Before the pandemic hit, Tia Ferguson worked at Ohio’s largest school district as a substitute teacher. In December 2019, she gave birth three months early to her stillborn son. She had just returned from her unpaid maternity leave in February 2020 when she suddenly became unemployed during the first national shutdown almost a year ago.
After those previous unpaid months off to care for her health and her son, Tia, like too many others, did not have a safety net when this unforeseen crisis struck America. On top of that, her medical issues put her in the high-risk category, making it unsafe for her to return to in-person work for the foreseeable future.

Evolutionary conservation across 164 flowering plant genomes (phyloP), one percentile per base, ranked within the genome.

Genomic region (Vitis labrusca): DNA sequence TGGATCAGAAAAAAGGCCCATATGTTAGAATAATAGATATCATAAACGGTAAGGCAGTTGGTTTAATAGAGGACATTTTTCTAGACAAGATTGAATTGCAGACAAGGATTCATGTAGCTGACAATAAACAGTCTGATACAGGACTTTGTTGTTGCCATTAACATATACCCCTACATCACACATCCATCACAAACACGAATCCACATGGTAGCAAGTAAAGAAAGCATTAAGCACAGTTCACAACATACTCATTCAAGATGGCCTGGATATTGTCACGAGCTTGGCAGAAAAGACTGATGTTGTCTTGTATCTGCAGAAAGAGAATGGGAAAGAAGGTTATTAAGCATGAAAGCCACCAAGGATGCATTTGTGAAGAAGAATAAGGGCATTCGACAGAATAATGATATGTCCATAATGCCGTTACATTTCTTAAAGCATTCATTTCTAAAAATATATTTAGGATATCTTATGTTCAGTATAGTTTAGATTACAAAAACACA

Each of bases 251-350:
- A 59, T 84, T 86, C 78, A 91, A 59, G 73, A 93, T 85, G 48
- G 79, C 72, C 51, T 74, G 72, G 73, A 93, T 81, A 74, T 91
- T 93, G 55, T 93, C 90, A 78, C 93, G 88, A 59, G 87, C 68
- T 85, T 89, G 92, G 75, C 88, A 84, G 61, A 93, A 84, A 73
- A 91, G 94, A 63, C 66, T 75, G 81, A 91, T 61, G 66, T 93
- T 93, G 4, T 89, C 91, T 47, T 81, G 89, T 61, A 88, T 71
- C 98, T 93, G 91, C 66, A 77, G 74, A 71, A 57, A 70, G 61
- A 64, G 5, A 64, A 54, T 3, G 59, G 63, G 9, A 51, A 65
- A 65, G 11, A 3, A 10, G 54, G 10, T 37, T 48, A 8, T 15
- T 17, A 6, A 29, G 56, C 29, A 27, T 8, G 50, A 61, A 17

Her story is not an anomaly. The pandemic has crucially affected women in the U.S. workforce, with more than 4 million either laid off or forced to leave the job market since last March according to the latest jobs report. The unemployment rate is 8.9 percent for Black women and 8.5 percent for Latina women, compared to 5.2 percent for white women. Countless women have experienced sharp employment losses because their work was not pandemic-proof or able to be done at home. Add to that an increase in child care needs caused by school and daycare closures that have fallen on the shoulders of mothers, and you have a recipe that’s made it impossible for many women, including myself, to work.